PORTLAND, Ore. (KOIN) – Oregon’s restaurant and lodging industry, like many service organizations, struggled during the pandemic. Amid a post-pandemic comeback, the industry faces record-high inflation, labor shortages and in some cases, crime.
The Oregon Restaurant & Lodging Association reports 2,000 out of the 10,000 restaurants across the state have closed since the start of COVID, but more than 1,200 have also opened.
“There’s a lot of course correction happening right now in the industry,” said Jason Brandt, president and CEO of ORLA. “What we’re seeing is some progress in our ongoing recovery efforts, but we’re not back to 2019 levels and that goes for both the restaurant and the lodging side.”
Brandt says there are several factors causing a lack of stability in the restaurant and lodging industries such as soaring food, beverage and food service equipment costs. The ORLA CEO explained this creates barriers for low-level profit margins.
“For every dollar a customer spends in our restaurants, 95 cents of that dollar go back into the people, the food and the place,” Brandt said.
“The key really is making sure we can maintain our menu prices, and of course every restaurant owner is hesitant to increase menu prices on their customers, but really it has to happen, and it has been happening and we’ll continue to see that in the future,” Brandt said.
He added, “we just have to make sure we’re sustaining our ability to be in business as these food costs go up and as wages go up over the year of 2023 and beyond.”
Going forward, Brandt says restaurants across the state need more staff and says ORLA is seeing business model changes such as restaurants operating counter service or limited full-service.
ORLA has been talking with lawmakers, including meeting with Governor Tina Kotek last week, about industry pressures, Brandt said, adding ORLA wants to see more law enforcement present to address public safety issues impacting the service industry — such as vandalism and break-ins.
“The governor is laser-like focused on her key pillars which include mental health recovery services, homelessness, affordable housing and, of course as an industry, all of those things matter to us, Brandt said.
“We continue to see a need for laser-like focus on public safety infrastructure and making sure that our communities across the state are places we want to live, work, play and shop. So, hospitality is really on the frontlines of any public safety issues that might be experienced in these local economies,” Brandt said.
Brandt says ORLA wants to be part of “increasing the capacity at the Department of Public Safety Standards and Training,” an agency that provides law enforcement training before they can hit the streets.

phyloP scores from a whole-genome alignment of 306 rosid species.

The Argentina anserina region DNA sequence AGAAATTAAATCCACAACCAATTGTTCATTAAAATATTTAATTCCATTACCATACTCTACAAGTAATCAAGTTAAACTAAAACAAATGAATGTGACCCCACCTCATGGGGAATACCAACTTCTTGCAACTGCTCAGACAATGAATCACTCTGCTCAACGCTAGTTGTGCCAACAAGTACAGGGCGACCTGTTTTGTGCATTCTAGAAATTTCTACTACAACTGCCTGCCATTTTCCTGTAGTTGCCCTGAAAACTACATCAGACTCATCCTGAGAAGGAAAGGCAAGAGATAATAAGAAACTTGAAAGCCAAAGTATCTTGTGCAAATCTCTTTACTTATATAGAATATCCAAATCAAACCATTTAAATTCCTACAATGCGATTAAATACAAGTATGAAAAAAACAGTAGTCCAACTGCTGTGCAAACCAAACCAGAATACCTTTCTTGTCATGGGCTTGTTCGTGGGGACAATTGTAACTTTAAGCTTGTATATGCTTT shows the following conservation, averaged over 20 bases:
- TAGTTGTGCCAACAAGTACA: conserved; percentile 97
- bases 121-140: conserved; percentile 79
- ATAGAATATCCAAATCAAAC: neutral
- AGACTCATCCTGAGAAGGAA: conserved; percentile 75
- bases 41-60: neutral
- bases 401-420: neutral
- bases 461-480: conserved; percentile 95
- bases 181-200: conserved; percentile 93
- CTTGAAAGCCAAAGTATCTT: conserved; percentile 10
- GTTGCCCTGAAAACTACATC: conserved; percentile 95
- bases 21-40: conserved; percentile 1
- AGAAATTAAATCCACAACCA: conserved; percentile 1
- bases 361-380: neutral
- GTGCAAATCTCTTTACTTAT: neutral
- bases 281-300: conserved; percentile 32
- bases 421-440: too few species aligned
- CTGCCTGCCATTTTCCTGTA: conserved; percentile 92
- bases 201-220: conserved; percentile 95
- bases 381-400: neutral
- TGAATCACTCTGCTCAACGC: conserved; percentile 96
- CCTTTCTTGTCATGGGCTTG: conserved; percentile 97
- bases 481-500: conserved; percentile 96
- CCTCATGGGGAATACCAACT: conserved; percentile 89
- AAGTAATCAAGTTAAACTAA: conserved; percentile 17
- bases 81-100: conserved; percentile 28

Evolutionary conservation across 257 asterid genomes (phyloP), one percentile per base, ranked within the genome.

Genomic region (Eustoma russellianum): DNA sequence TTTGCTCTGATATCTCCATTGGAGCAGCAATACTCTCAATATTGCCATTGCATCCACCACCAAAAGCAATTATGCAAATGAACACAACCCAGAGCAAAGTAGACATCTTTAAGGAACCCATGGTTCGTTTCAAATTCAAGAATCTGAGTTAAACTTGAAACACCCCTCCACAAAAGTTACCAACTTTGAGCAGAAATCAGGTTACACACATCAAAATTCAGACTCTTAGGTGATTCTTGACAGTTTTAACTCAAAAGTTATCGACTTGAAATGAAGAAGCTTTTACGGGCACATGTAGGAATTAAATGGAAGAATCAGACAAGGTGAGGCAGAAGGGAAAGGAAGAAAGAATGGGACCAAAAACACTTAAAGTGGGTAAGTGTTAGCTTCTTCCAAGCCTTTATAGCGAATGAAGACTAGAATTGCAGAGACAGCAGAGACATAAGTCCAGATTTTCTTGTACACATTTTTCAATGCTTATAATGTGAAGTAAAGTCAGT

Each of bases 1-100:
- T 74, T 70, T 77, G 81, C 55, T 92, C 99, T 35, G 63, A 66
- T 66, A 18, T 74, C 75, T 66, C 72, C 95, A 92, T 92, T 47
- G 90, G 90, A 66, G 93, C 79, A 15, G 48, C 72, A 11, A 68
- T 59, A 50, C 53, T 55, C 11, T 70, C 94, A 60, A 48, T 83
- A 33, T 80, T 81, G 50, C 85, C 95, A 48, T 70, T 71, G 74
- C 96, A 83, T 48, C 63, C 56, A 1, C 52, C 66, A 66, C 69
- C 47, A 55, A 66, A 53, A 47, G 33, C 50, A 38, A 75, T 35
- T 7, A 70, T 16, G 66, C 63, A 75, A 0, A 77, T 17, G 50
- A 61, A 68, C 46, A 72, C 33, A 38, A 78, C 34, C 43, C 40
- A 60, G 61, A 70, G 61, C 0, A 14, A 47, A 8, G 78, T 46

“So, in the case of the Portland Police Bureau, for example, they’ve been doing a great job making strides in hiring new police officers, but many of these police officers are stuck doing office work and we’re not able to experience their level of service and their providing of law enforcement services…and they have to go through that state academy process,” Brandt explained.
“The governor and I talked a little bit about the importance of expanding capacity and bandwidth within the statewide academy, so that we can get out law enforcement personnel out on the streets where the community needs to see them.”
Brandt says he wants all levels of crime to receive accountability and timeliness.
“With the lack of law enforcement on the streets, our need to kind of increase our capacity in that space, you would imagine that there is a true focus on the major crimes, right? And trying to make sure that the biggest crimes are dealt with the most expediently. And we’re trying to make the case the minor crimes, such as the broken windows or the minor vandalism cases, are just as important and need just as much accountability,” Brandt said.
He furthered, “we can’t really overstate the necessity of a sense of urgency within all of our local government partnerships so that our communities and our small businesses can experience the level of service they need when issues do arise on premises.”
However, Brandt told KOIN 6 News last week he also believes there are brighter days ahead because entrepreneurs are still opening restaurants.
“As long as we can continue to keep our eye on the prize and focus on these areas that could take us off track and result in more lost business, we’re gonna have more and more consumer demand over the next decade,” he said.